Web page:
> which would no doubt lead to paralysis,losing my grip, and falling to
> my death.(Not to mention probably peeing my pants from fright)
>  2- Have to set a world record coming down the tower when the little
> critters got the first whiff of RAID. This,I also believe, could lead
> to some sort of injury.
>    Don't even mention a safety belt! The thought of securing myself to
> the top of a tower next to a wasps nest is equivalent to dropping in
> for dinner at a convention of Cannibals!!
>         Does anyone have a solution?  Do I wait until Winter and catch
> them in suspended animation. What happens if they wake up?
>  Do I Load up the tower on 160m during the 160 contest?How much power
> does it take on 160 to roast a wasps nest?
>  Do I ask on the local 2m repeater if a newcomer to the hobby would
> like to learn tower climbing techniques and let him handle it?
>      Should I rotate the antennas for 24 hours back and forth and hope
> they'll get tired of the Buzz of the rotor. That may actually soothe
> them...
>  Help!! Any ideas?     Ken
>    P.S. I really need to get my 903 antenna back in alignment with the
> other antennas. Ken

>From WEDGE, STEPHEN" <SWEDGE at  Fri Oct 20 15:59:00 1995
Date: Fri, 20 Oct 95 07:59:00 PDT
Subject: FW: Hornet's Nest of Controversy...
Message-ID: <3087B9CE at>

To: owner-cq-contest
Subject: Re: Hornet's Nest of Controversy...
Date: Thursday, 19 October, 1995 08:42

Kerosene would be a LOT safer!!!!  Please, please- DON'T use gasoline, it's 
just too volatile.  Kerosene will make a nice flame, too but burns slower. 
 I lost an uncle years ago who used gasoline as an accelerant while burning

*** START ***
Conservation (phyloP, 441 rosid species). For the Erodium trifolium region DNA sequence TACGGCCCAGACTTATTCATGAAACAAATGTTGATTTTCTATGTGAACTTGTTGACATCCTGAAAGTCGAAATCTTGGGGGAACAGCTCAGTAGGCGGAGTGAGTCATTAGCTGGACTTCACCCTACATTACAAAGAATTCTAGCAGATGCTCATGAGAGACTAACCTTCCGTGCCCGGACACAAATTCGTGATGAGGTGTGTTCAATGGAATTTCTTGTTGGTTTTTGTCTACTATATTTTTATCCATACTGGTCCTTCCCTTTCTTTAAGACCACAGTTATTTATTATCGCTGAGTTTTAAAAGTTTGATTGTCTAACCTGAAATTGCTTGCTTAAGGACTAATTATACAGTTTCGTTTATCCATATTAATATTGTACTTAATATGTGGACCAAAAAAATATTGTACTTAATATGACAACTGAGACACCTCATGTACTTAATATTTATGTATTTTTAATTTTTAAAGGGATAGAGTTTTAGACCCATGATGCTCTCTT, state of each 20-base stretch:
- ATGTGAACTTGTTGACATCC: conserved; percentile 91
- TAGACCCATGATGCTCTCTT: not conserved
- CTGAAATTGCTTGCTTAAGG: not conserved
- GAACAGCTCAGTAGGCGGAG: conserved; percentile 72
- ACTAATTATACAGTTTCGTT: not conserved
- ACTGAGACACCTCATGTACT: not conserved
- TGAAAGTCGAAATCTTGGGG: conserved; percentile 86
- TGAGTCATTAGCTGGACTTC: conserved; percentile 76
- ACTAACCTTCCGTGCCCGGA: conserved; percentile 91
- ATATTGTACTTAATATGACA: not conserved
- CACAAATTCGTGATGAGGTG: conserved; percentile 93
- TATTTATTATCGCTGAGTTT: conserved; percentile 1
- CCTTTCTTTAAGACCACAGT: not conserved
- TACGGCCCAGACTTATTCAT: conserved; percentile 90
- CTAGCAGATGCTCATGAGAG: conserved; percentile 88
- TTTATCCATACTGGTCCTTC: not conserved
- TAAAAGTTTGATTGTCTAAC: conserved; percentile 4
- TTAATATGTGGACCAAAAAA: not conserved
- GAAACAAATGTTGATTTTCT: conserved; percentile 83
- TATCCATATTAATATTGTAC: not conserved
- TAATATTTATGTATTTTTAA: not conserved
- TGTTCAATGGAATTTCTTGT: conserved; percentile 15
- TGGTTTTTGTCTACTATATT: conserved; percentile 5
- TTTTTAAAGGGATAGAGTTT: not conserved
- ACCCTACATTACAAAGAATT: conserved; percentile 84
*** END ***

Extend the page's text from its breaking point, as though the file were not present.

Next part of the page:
leaves.  Burnt over 90% of his body.  When that stuff ignites, it can do so 
explosively- if you're lucky your moustache gets singed off.  If you're not 
lucky, well...

 --- Steve, KT1O
From: owner-cq-contest
To: kp4xs
Cc: cq-contest
Subject: Re: Hornet's Nest of Controversy...
Date: Wednesday, 18 October, 1995 19:21

> Help!! Any ideas?     Ken

I have an idea.  It may only be worth the amount I am charging you for it.

I had yellow jackets.  Close enough, I think.  Anyway, I was able to
carefully climb to about 12 feet below the nest without getting them
excited.  I then took a 12 foot piece of aluminum tubing with a rag tied to
the end of it and soaked with gasoline and lit it on fire.  (Makes a big
ball of flame for several minutes.)  I poked the flaming rag right up under
the nest and it rained yellow jackets.  It singes their wings and they can't
fly.  You have to dodge them as they drop.  You may burn a control wire or
two, but probably not.  It only takes a few seconds to do this.  I never got

Good luck . . .

Stan  W7NI at

>From Ed Miske <MISKE at A1.ISD.UPMC.EDU>  Fri Oct 20 18:09:38 1995
From: Ed Miske <MISKE at A1.ISD.UPMC.EDU> (Ed Miske)
Date: Fri, 20 Oct 1995 13:09:38 -0400 (EDT)
Subject: PA QSO Party results

    For Glenn, N3BDA   and others
    I have been collecting the PA QSO party restults posted here. Have also 
    received a few replies direct. I'll be doing a summary next week.
    Once again, anyone want to send results direct to 
    "miske at" I will gladly accept, or, I will collect as 
    posted here.
    de N3BGV,  Ed

>From George Cook <george at>  Fri Oct 20 15:46:59 1995
From: George Cook <george at> (George Cook)
Date: Fri, 20 Oct 1995 10:46:59 -0400 (EDT)
Subject: Chip-Talker
Message-ID: <Pine.SUN.3.91.951020104508.20337A-100000 at>

I have a mint condition copy of the article and will make copys for 
anyone that asks:
Please send an SASE and $1 (I have to feed the copier at the post office 
and a quarter a pop!)
George C. Cook
POB 897 East Stroudsburg, PA


On Thu, 19 Oct 1995, Bob Patten wrote:

> 	I got my Chip Talker PC board from Peter Jennings and it looks 
> really nice.  Unfortunately, I did not keep my 1991 issues of QST.  Can 
> anyone help me with a copy of the article?
> 	Bob Patten, N4BP
> 	2841 N.W. 112 Terrace
> 	Plantation, FL  33323
> Bob Patten
> bobpatt at

* George Cook   AA3JU  Bangor, PA  FN21         *
* george at  AA3JU at N3IQD.EPA.USA.NA *
* If you're not FRC remember:...............    *
* .......There's no shame in being 2nd best!    *

>From Stephen Lufcy <km0l at>  Fri Oct 20 23:34:06 1995
From: Stephen Lufcy <km0l at> (Stephen Lufcy)
Date: Fri, 20 Oct 1995 17:34:06 -0500 (CDT)
Subject: PA QSO Party results